6 Existential Movies That Are Philosophical - Spotflik 6 Existential Movies That Are Philosophical - Spotflik
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6 Existential Movies That Are Philosophical

Aug. 23. 2021

In some movies, philosophical messages are encoded for the audience.

The Fountainhead

The film is based on Ayn Rand’s novel, a melodrama about individualism, shot in a fascinating German Expressionist style. The movie portrays a metaphysical statement, an aesthetic manifesto, and a commentary on American architecture, ethics, and politics through Gary Cooper as an independent architect.

Despite corny dialogue and occasionally giving the best performances, the talented characters give the movie its charm. Due to the changes he undergoes throughout the film, Gail Wynard, played by Raymond Massey, is a compelling character in the story. At the same time, Gary Cooper as Roark is a tool, an egotistical man who has difficulty conforming to popular standards.

The Seventh Seal

A man’s apocalyptic quest for meaning is expressed in Bergman’s existentialism-inspired film The Seventh Seal, a cinematic model of the philosophical concept of existentialism. The story tells of a knight who challenges Death to a game of chess.

Despite the fact that this movie deals with metaphysical and philosophical questions, the Swedish director wants the audience to be able to relate to this film on the issue of evil, philosophy of religion, and existentialism. Bergman illustrates Bloch’s difficulty with his beliefs amazingly well, the existence of an omnipotent God in the world, for his audience to view and judge for themselves.

This movie raises a lot of questions; it does not preach nor belittle any particular demographic. It merely tastes different opinions and lets the audience discuss them.

La Dolce Vita

La Dolce Vita was directed by Federico Fellini, known for films like 8 12, Amarcord, Roma, and Satyricon. It possesses a dark sense of humor about the lavish lifestyles of people in Rome.

Marcello Mastroianni plays a gossip journalist with no idea what to do next and feels trapped in a box. In this film, Fellini appears to be communicating with his audience about the seven deadly sins, which happen during seven deranged nights and seven dawns.

The entire movie takes place between the Seven Hills of Rome, in nightclubs and cafes. You can imagine it if you close your eyes and ponder Van Gogh’s Café Terrace at Night. There are few movies that can give the viewers a grasp of philosophy, life, and death every time they watch, but La Dolce Vita is one of them. The good life may not exist, but the choices you make in your life will determine it.

My Night at Maud’s

In this film directed by Eric Rohmer, a young engineer (Jean) meets an attractive blonde woman who is, most importantly, a practicing Catholic. However, this entire mission is put on hold when he bumps into his friend (Pascal), who spends the entire evening discussing religion and philosophy.

They agree to meet at Maud’s house the next day to continue their discussion. Pascal placed a wager in the discussion, giving 100 to 1 odds against the existence of God. Everyone must bet on that one chance. In the event that GOD does not exist, they lose the bet, though the loss is insignificant. However, if GOD exists, then their lives have meaning and they will live forever.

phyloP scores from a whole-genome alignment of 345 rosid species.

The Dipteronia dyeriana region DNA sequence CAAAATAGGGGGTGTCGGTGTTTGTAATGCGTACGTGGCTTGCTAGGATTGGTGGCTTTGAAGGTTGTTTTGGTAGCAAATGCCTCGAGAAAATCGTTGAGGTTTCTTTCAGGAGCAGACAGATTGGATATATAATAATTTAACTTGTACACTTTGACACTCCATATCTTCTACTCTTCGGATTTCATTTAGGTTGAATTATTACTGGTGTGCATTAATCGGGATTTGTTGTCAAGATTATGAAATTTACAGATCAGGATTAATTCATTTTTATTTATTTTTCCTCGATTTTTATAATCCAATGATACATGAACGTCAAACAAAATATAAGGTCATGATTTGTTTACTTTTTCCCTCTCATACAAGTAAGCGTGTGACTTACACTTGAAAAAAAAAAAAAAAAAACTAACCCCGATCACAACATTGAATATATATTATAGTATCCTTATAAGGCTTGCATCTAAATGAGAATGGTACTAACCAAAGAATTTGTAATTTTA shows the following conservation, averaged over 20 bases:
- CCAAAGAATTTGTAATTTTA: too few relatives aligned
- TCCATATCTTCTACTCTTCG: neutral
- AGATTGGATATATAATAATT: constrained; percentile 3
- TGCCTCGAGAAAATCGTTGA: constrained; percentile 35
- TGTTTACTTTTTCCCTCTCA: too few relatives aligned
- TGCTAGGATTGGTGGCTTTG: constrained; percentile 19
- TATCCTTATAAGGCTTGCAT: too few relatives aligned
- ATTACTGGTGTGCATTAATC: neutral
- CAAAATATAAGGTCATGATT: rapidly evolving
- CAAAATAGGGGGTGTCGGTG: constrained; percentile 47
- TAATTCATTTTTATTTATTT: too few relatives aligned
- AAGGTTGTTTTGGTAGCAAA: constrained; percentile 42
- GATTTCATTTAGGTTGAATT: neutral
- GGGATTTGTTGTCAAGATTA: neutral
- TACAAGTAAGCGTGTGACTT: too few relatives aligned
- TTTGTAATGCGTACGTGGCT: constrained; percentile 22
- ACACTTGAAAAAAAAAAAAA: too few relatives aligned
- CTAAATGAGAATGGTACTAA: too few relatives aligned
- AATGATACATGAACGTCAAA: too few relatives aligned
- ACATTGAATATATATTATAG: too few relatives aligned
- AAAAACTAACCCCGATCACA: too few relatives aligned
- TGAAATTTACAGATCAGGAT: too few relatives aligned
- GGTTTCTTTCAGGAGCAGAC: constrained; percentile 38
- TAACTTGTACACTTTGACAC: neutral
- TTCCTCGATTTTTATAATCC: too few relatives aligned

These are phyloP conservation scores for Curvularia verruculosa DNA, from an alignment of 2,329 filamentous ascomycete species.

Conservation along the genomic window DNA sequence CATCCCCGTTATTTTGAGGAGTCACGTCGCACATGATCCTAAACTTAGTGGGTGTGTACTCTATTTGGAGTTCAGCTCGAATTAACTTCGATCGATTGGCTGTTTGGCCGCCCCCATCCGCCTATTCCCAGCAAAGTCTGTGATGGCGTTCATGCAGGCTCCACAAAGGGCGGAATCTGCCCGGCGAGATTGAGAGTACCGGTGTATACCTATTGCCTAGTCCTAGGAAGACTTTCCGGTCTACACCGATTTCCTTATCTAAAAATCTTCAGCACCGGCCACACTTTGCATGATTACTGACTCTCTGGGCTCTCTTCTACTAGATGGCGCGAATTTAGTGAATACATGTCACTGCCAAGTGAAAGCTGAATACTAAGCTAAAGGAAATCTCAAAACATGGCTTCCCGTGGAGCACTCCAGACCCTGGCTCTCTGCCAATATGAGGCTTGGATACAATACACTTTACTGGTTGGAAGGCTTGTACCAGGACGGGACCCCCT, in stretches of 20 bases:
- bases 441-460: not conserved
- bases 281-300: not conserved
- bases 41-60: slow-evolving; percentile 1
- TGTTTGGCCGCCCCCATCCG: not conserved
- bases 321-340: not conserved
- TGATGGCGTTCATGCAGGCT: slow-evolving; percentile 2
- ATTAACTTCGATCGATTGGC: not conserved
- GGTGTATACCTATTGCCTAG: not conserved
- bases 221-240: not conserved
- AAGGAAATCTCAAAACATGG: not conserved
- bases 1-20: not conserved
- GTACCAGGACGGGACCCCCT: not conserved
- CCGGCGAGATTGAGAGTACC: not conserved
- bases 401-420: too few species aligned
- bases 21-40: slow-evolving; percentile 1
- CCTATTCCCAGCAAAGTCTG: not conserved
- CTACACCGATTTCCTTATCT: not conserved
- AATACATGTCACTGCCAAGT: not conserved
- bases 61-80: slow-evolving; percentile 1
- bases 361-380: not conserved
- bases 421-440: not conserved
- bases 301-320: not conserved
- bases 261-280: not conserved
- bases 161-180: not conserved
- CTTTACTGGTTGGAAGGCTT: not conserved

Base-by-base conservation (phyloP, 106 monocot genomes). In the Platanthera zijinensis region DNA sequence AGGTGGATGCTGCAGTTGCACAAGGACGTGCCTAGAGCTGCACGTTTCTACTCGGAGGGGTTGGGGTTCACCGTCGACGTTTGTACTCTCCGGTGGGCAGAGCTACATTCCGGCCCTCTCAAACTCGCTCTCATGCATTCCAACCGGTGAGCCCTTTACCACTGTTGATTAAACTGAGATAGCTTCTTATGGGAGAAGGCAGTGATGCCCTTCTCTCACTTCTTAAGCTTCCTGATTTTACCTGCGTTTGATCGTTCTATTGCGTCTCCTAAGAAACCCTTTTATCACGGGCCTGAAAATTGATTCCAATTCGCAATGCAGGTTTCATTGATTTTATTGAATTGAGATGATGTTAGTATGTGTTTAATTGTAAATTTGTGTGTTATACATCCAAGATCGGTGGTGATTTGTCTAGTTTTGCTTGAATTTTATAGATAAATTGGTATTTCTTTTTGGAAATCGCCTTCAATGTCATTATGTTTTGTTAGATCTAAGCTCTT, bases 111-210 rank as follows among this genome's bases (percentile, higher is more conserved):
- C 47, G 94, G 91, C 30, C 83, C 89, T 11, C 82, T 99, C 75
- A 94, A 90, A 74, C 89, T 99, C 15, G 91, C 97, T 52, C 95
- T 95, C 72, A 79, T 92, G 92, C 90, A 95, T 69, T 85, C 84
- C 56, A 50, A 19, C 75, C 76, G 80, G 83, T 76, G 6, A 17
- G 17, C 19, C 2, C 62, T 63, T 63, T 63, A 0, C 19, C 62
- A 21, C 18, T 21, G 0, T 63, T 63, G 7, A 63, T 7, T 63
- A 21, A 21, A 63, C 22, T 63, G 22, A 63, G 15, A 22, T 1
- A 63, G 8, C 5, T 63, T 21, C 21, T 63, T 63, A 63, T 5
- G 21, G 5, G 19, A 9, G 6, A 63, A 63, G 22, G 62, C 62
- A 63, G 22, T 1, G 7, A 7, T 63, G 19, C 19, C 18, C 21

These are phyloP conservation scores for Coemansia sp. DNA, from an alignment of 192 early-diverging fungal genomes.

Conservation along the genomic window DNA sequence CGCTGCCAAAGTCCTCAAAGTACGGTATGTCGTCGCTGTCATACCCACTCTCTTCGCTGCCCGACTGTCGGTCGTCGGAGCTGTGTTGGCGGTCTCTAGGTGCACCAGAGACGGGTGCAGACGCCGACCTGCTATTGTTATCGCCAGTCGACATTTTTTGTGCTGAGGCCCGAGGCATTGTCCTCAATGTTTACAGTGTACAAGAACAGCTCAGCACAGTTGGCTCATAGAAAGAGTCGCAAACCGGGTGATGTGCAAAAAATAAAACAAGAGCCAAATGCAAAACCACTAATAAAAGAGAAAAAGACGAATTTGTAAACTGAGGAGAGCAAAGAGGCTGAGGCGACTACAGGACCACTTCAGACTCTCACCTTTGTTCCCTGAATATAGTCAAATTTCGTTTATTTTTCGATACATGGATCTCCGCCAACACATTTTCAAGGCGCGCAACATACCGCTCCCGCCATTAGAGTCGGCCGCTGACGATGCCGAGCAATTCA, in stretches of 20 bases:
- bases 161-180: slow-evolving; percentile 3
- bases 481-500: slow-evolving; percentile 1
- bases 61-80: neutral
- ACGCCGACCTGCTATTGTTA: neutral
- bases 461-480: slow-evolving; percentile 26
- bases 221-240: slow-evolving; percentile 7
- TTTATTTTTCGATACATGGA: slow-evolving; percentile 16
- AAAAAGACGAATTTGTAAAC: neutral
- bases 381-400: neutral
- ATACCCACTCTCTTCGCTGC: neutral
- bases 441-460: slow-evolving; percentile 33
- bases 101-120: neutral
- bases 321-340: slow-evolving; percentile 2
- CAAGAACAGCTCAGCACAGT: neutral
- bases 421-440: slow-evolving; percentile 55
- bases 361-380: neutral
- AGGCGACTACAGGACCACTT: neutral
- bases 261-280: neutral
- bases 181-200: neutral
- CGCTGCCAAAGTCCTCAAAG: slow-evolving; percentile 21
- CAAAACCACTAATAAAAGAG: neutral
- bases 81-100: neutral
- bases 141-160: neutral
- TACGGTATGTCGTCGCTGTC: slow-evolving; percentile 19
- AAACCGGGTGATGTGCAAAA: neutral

In this movie, the characters are intelligent, assertive, communicative, masters of deception, and capable of self-deception.

Love and Death

Woody Allen has blended his Kafkian anxiety and Kierkegaard’s fearfulness into a nonstop comedy on war and peace, crime and punishment, and fathers and sons.

The actor plays Boris, who couldn’t sleep without the lights on until he was thirty years old. The man is about to be executed for a crime he didn’t commit. Allen’s movie spits out several gags from other visual media, such as a stylized parody of Persona, one-liners from Attila the Hun, and others.

Although, in the end, Allen tells us about love and death, what he as a human has discovered about life: our mind is great, but our body gets all the fun, and we think God is an underachiever, but death is somewhat a downer. The first shall be the last, and the last shall be the first, as Matthew 20:16 says.

Being There

Jerzy Kosinski’s novel of 1970 is the basis for “Being There.”. A simple gardener named Peter Sellers never leaves an estate until his boss, Ben, dies. When Ben’s funeral comes around, things really get interesting. Chauncey’s (Peter Sellers) name emerges as the favorite of the President and other political kingmakers as they discuss the next Presidential choice.

The movie embraces the moral and intellectual consequences of television and, in this sense, does not offend a television-weaned audience.

Hal Ashby’s flair lies in conveying something funny without ever losing the seriousness of the film or the humanity of the characters. While he had made great films such as Harold & Maude and The Last Detail, this is a satirical comedy film that will leave you with a lot of inspiration and ideas about Heidegger’s philosophy.

6 Existential Movies That Are Philosophical

A total pop culture junkie who loves watch watching Thelma and Louise over and over again.Suffering from severe OCD- that is obsessive coffee disorder.